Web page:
Learning lessons from past experiences is a wonderful ability we maintain as human beings. Our minds allow us to understand what did not work well and make sure we avoid making the same mistake twice. However, there are times when you try so hard to avoid making the same mistake that you end up with a situation that is far worse than what you were aiming to avoid in the first place.

A few years ago, I was working on a project team that wanted to make sure that the disruptions to the business are minimized since we ran into some minor issues when trying to implement minor fixes and enhancements to an application. As a result, the Product Owner opted to hold off performing releases until they achieved a solid set of functionality to deliver to their end-users.

This scenario was noted in my "The True Value of the Product Owner" article and I felt like it was worth including in this post, as well. In this case, the fear of upsetting users by introducing new features on a periodic basis was replaced with the idea that one big release would be performed when everything was ready. In doing so, the ability to troubleshoot issues from a major release is not as easy — since the scope of the feature list is far more involved and complicated to diagnose. At the same time, all the features will be submitted to true production usage at once, which can expose uncaught issues quickly.

While the fix is to make improvements to correct the issues related to the small deployments, another mindset is to have an understanding that new features will be delivered periodically. This fear of upsetting the customer should be cast aside and replaced with an opportunity to communicate the new features as improvements that will make the customer's job easier.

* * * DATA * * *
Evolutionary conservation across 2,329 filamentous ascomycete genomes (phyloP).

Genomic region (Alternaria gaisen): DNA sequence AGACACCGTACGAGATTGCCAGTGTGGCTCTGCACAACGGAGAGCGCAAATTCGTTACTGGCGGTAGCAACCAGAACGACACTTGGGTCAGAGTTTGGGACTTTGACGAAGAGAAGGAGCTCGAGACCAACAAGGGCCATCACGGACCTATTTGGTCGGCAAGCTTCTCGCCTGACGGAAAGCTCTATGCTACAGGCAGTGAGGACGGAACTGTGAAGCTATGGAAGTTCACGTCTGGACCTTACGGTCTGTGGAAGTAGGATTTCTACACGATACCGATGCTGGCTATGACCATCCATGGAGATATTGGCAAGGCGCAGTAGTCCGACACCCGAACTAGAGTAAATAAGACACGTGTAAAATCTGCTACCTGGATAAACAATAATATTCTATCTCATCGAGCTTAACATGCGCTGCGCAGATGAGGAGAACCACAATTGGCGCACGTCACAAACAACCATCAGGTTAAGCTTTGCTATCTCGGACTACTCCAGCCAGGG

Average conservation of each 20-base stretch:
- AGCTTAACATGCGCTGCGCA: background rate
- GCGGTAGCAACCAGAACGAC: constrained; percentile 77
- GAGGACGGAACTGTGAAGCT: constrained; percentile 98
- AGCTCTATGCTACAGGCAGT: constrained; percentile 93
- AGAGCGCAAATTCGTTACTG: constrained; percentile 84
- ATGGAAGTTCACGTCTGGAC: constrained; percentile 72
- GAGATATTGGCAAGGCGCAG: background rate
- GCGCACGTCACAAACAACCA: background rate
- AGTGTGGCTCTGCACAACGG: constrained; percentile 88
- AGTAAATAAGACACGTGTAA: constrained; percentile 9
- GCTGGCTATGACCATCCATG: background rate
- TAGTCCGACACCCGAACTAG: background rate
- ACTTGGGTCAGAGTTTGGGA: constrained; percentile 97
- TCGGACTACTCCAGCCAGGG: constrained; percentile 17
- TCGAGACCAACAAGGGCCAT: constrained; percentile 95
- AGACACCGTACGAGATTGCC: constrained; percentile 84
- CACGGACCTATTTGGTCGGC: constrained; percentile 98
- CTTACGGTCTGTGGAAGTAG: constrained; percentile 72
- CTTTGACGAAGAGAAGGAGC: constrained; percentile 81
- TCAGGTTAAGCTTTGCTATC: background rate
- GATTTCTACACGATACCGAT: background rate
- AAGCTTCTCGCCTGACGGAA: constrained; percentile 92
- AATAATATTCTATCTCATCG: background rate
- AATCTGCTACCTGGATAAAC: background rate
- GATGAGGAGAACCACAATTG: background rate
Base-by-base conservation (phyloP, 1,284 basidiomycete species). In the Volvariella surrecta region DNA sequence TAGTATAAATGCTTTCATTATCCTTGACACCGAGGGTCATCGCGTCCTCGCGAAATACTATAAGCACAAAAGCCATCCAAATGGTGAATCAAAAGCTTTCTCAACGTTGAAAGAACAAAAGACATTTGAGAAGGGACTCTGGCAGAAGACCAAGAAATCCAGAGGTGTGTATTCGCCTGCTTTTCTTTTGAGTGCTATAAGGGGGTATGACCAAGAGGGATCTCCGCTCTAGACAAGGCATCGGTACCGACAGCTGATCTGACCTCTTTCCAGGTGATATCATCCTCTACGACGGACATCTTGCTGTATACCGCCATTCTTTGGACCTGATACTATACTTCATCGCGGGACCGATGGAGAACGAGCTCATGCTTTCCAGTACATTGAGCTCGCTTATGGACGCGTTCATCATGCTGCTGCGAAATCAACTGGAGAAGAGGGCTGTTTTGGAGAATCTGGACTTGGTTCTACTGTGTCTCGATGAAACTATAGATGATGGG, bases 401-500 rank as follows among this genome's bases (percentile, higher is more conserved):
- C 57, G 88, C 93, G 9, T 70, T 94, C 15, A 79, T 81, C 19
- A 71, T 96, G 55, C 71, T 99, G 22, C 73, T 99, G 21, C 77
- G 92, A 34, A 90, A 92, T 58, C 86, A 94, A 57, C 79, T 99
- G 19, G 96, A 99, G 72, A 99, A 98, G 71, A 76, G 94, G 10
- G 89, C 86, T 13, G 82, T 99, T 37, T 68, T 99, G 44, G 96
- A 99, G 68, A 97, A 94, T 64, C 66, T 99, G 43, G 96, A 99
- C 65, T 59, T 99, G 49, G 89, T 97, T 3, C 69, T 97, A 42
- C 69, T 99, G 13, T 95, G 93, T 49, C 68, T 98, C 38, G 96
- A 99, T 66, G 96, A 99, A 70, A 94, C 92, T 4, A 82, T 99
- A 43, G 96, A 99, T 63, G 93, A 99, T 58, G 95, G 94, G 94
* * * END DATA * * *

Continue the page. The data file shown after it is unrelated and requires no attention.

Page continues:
So, the switch here is to fix the problem in a way that shows the end user that the new "switch" will yield improved functionality.

Conclusion

It is important to recognize those cases where a metaphorical switch is taped into the "on" position and a warning label is attached to prevent incorrect usage.

While it might be easy to take a band-aid approach, the long-term impact of not addressing the issues can have significant impacts.

In the example with employee retention, there are only a handful of IT staff still working at that company — most leaving before the 4th quarter arrived. While I am not certain moving the employee retention fixes earlier in the schedule would have made a difference, leaving the task nearly a year out certainly did not help.

Learning lessons are important for any project or organization. However, when the recommendation from a lesson learned has an impact on the underlying methodology used to deploy software, the decision may not be the best decision. Another review of the situation might be in order to see if better alternatives exist.

The image of the taped light switch with a printed label provides a glimpse into that corporation’s mindset. It is important for us, as IT professionals, to find and fix these issues now rather than pushing them off to some task down the road.

Have a really great day!

Topics:
agile adoption ,employee retention ,waterfall development ,agile ,goal setting